[Arm-netbook] EOMA68 libre laptop and microdesktop, soon to launch

Paul Boddie paul at boddie.org.uk
Fri May 27 11:35:45 BST 2016

On Friday 27. May 2016 01.08.19 Luke Kenneth Casson Leighton wrote:
> On Thu, May 26, 2016 at 11:35 PM, Paul Boddie <paul at boddie.org.uk> wrote:
> > 
> > I'm sure it'll happen eventually. With the recent bad publicity around
> > their kernel code, perhaps they'll see the benefits of cooperating a bit
> > more with other people.
>  interesting - what happened?  been too busy - any links?

Sorry for the long links...



It got quite a bit of wider coverage, too.


> > I guess this is with regard to FSF certification and whether you could
> > offer the jz4775 within a RYF-branded campaign. And I guess that Debian
> > is still out of the picture, which I think is the distro of choice for
> > the MIPS Creator CI20 and CI40, those being perhaps the closest products
> > to what you'd be offering.
>  a modern kernel would be needed, the one i'm starting with is 3.0.8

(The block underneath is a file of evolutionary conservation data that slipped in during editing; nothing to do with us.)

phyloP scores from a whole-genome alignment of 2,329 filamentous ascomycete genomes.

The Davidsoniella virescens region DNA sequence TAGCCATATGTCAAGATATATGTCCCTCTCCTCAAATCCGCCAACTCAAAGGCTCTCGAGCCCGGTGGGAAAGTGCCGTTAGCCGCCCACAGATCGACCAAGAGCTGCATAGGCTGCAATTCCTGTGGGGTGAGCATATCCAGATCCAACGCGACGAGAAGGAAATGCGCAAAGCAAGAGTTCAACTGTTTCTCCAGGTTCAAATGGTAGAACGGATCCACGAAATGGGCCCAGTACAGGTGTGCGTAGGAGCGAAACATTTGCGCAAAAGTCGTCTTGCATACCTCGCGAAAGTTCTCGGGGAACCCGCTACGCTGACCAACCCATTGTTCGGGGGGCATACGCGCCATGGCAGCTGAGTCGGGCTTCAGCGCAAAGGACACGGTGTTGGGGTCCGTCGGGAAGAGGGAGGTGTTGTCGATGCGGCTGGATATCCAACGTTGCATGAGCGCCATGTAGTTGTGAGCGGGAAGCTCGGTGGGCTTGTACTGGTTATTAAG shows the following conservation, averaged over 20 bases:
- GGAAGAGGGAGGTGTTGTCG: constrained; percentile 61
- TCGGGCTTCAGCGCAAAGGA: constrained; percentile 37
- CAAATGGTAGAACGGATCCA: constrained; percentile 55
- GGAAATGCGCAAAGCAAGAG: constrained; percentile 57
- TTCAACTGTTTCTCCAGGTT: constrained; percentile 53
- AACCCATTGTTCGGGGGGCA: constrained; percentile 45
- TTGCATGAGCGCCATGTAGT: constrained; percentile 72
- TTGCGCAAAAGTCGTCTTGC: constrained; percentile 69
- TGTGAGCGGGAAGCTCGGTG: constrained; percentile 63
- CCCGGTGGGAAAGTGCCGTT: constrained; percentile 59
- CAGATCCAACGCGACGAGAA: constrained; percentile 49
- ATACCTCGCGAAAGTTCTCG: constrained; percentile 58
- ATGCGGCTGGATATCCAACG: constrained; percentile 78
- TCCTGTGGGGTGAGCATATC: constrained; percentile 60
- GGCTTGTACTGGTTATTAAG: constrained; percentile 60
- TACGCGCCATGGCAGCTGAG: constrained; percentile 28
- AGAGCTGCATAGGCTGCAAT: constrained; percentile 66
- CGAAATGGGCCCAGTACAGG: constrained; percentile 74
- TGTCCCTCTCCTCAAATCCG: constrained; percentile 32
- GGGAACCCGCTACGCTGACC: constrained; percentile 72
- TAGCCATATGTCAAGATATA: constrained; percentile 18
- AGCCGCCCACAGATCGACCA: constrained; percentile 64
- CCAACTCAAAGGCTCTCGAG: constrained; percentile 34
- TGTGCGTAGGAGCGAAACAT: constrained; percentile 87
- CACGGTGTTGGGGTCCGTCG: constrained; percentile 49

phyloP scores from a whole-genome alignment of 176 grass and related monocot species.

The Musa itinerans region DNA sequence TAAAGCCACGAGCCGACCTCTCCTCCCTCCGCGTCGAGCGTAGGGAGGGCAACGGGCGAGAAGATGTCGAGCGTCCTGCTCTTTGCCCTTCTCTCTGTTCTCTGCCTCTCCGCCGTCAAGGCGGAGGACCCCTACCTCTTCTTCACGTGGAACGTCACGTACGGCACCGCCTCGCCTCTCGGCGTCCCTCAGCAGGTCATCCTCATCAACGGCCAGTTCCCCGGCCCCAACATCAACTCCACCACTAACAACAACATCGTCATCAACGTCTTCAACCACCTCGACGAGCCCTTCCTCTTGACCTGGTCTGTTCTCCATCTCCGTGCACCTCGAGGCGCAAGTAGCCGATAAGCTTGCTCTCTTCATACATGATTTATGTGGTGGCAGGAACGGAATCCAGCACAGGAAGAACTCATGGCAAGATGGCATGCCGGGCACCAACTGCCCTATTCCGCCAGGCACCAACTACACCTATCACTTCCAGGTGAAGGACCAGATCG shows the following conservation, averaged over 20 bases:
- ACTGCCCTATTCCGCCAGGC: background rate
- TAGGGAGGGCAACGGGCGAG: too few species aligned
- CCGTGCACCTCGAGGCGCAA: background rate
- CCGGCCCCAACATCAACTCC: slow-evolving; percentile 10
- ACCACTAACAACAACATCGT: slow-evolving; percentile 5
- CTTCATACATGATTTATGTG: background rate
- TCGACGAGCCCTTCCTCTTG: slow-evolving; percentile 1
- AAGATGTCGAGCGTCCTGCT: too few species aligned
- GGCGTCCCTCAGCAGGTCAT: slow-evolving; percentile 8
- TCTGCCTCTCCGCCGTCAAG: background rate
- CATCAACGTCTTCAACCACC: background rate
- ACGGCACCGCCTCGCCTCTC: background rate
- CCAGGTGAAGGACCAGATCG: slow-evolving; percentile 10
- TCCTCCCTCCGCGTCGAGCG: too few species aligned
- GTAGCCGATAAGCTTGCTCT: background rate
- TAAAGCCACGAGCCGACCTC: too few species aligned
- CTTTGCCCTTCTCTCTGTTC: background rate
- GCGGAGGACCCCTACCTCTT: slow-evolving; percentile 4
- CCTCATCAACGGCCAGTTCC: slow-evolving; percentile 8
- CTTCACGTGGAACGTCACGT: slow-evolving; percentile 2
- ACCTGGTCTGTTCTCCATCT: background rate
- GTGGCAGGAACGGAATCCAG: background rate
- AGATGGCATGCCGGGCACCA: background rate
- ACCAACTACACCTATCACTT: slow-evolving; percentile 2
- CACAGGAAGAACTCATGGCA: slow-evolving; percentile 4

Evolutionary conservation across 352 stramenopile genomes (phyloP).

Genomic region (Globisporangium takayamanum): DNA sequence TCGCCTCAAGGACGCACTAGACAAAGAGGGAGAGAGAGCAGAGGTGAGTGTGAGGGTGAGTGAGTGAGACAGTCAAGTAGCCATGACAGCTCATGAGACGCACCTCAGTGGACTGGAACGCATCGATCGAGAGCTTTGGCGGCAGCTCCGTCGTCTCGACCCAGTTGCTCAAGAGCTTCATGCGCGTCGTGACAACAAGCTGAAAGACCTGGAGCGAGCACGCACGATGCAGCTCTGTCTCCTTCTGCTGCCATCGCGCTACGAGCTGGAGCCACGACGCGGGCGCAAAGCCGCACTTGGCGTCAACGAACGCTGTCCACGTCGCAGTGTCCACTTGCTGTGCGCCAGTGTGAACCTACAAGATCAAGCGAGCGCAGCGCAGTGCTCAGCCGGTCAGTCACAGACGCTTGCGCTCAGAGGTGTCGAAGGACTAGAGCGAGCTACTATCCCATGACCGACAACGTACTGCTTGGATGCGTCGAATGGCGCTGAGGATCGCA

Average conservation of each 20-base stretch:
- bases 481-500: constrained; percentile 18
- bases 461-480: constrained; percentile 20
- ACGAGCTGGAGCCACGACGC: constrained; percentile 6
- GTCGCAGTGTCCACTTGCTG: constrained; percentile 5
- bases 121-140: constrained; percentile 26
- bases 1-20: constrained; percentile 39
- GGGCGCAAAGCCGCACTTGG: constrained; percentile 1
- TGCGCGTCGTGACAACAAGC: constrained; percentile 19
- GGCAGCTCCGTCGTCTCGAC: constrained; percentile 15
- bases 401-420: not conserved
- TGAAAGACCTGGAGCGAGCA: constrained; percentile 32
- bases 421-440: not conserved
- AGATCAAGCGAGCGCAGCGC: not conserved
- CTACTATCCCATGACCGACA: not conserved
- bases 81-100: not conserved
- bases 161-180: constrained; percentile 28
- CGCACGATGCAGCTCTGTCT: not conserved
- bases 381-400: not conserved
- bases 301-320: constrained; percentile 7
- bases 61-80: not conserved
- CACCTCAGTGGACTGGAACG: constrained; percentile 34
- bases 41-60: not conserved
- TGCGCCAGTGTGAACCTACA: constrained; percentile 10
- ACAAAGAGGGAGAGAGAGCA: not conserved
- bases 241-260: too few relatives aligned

> (because that's what ingenic have that works) - any dependencies on
> udev tied to later versions and it's game over for a recent OS without
> a lot of extra work.

Did you not get various people doing Linux stuff for MIPS/Ingenic-based 
products involved at some point? The GCW-Zero uses the jz4770 and the 
developers appear to maintain a much more recent kernel:


The MIPS Creator stuff should also be using more recent kernels, too, although 
the following probably isn't where the most recent work has been taking place:


Incidentally, it looks like the CI40 will run OpenWrt, not Debian:


You might have more luck with the following:


Even the Ben NanoNote uses a more recent kernel than 3.0.8 - mine runs Debian 
Wheezy on a somewhat newer kernel - but I accept that you'd have to assess 
whether the jz4775 would really be supported properly in any non-Ingenic work.

I can't say that I've been tracking the state of Linux for a while. I did try 
to get a device-tree-capable kernel working on the NanoNote, but the kernel 
support for various devices wasn't there, and I'm not familiar enough with the 
different mechanisms to troubleshoot the various deficiencies. Of course, it 
doesn't help that Linux documentation is in general lacking and/or awful.


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